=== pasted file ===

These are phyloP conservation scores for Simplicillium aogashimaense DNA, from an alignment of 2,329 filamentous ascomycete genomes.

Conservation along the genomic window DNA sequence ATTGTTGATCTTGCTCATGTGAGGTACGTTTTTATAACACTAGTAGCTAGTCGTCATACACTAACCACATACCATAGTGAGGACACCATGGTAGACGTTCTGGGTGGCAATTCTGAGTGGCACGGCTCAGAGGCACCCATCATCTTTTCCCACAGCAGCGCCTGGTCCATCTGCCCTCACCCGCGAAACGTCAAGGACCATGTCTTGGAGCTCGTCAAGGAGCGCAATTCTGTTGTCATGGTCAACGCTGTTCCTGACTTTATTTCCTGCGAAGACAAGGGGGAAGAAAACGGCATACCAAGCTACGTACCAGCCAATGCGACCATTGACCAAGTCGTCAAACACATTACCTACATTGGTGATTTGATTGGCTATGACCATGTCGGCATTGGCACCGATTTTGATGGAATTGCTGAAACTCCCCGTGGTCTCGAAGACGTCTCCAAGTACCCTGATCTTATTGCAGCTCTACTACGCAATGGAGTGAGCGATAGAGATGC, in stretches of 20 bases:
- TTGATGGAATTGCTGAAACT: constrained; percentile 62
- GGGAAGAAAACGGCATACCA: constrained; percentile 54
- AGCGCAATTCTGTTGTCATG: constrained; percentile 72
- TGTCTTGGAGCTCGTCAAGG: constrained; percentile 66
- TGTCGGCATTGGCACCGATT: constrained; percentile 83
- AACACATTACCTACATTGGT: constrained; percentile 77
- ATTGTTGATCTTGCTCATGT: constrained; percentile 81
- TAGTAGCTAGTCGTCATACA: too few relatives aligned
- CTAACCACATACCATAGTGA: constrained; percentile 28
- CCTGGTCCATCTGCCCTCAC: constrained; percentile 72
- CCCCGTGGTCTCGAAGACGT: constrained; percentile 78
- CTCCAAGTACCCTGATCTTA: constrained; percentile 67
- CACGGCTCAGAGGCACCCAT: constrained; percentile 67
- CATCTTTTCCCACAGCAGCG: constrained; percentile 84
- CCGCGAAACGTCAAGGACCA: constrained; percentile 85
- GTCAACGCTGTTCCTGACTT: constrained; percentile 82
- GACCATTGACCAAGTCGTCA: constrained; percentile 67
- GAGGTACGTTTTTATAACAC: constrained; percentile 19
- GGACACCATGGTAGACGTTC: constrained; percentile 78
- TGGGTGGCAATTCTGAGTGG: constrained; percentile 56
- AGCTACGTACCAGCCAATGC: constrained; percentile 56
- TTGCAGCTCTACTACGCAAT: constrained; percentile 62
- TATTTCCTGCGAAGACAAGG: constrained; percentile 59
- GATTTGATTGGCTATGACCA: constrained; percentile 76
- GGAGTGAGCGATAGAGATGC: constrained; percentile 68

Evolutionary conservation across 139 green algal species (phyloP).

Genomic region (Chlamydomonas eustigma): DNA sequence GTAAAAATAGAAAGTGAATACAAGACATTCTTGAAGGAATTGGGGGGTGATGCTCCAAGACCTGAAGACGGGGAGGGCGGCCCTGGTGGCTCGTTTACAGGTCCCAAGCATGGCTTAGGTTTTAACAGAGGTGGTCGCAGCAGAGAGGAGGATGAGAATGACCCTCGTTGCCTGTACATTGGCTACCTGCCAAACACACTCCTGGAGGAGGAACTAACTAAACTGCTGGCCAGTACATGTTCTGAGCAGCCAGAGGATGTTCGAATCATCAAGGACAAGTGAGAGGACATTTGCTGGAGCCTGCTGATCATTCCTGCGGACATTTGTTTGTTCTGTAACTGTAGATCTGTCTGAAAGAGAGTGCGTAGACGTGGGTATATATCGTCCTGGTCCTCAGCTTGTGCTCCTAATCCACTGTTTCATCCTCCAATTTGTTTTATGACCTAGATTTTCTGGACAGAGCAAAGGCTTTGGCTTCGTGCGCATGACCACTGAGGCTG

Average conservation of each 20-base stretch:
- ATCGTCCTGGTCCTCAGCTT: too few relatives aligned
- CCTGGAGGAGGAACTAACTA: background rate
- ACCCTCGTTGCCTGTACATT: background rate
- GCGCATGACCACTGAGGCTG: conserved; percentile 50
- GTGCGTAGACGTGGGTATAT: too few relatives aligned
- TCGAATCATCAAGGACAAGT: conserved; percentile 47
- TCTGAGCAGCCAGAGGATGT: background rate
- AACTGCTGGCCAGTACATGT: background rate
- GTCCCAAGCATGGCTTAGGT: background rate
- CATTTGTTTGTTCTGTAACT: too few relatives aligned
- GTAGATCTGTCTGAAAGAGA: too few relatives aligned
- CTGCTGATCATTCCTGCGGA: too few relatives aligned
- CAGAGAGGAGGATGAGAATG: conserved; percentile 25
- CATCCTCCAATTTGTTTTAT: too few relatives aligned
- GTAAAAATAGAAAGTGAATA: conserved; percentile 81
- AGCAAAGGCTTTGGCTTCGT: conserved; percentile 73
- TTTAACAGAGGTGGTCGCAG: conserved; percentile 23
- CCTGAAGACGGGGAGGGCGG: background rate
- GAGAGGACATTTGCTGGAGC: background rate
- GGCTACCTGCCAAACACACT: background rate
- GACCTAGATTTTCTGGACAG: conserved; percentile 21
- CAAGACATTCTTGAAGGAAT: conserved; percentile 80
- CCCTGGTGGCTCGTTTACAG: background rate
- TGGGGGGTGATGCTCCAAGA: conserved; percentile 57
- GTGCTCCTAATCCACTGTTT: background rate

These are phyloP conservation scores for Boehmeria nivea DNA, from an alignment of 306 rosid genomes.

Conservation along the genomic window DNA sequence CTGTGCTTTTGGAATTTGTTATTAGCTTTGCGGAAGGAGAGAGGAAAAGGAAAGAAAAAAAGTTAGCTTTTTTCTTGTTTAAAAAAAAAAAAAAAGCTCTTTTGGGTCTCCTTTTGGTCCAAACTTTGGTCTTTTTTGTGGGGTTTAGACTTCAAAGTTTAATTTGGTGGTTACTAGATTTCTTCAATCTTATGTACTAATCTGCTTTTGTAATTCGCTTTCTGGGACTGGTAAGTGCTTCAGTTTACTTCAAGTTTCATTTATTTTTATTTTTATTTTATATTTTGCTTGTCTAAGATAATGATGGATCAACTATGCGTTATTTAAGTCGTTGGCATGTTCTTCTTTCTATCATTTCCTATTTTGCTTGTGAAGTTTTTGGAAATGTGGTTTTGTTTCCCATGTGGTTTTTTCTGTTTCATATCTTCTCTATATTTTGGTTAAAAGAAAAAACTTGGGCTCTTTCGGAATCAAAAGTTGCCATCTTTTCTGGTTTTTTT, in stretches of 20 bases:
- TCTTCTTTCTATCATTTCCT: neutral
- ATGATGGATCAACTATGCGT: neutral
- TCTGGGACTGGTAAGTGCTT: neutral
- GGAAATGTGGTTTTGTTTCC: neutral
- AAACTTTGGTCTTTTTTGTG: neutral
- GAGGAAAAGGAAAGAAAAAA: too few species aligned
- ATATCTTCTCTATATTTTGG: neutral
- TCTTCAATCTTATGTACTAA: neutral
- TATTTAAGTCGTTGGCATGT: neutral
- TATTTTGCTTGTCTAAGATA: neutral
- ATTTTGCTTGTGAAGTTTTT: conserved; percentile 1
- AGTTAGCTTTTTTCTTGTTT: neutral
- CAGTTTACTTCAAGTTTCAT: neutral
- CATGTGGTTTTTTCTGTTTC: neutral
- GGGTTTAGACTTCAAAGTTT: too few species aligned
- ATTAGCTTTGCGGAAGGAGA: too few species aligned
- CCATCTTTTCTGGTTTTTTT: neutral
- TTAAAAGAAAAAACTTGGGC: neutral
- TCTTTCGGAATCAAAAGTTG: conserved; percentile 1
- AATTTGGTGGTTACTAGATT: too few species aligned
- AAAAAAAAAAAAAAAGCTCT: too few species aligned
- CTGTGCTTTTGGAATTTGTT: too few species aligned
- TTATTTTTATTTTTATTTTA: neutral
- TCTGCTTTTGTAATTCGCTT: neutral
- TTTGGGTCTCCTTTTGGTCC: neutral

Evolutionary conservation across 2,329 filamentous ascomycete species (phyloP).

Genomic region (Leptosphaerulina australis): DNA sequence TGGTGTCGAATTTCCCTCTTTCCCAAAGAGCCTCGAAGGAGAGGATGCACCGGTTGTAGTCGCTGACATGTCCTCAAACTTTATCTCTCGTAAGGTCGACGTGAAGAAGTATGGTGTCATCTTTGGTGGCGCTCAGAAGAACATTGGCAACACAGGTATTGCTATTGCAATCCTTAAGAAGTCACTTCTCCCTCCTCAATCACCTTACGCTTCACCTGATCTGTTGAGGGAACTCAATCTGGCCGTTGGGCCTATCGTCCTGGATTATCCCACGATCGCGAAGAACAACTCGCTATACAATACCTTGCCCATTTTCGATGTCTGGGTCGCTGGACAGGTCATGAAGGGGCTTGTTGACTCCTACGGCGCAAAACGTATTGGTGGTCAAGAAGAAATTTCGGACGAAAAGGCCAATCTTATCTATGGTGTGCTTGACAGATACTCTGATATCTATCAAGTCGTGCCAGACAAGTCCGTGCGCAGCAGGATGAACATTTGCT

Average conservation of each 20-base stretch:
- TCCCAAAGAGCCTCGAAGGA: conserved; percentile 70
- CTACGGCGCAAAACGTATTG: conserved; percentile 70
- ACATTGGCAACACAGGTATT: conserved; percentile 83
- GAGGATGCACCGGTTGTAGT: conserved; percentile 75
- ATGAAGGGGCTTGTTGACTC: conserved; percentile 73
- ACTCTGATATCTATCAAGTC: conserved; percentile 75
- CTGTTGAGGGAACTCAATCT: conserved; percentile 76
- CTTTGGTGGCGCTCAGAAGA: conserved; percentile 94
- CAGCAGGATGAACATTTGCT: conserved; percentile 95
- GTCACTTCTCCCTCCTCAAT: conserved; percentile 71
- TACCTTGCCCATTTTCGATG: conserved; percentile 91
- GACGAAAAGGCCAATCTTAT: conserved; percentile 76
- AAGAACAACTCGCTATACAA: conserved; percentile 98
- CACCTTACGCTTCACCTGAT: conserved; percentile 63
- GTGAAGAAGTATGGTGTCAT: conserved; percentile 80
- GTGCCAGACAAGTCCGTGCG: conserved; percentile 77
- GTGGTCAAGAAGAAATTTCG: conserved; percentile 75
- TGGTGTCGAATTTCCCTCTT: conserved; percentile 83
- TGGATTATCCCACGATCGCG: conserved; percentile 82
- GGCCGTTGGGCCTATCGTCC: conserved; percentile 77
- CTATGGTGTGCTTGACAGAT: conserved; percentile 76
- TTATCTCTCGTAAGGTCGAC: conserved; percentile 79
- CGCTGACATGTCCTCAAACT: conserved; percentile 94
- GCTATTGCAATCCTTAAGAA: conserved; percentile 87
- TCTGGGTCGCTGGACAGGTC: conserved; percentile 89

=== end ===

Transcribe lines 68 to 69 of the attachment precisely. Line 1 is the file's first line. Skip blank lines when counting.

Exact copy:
- ATTTTGCTTGTGAAGTTTTT: conserved; percentile 1
- AGTTAGCTTTTTTCTTGTTT: neutral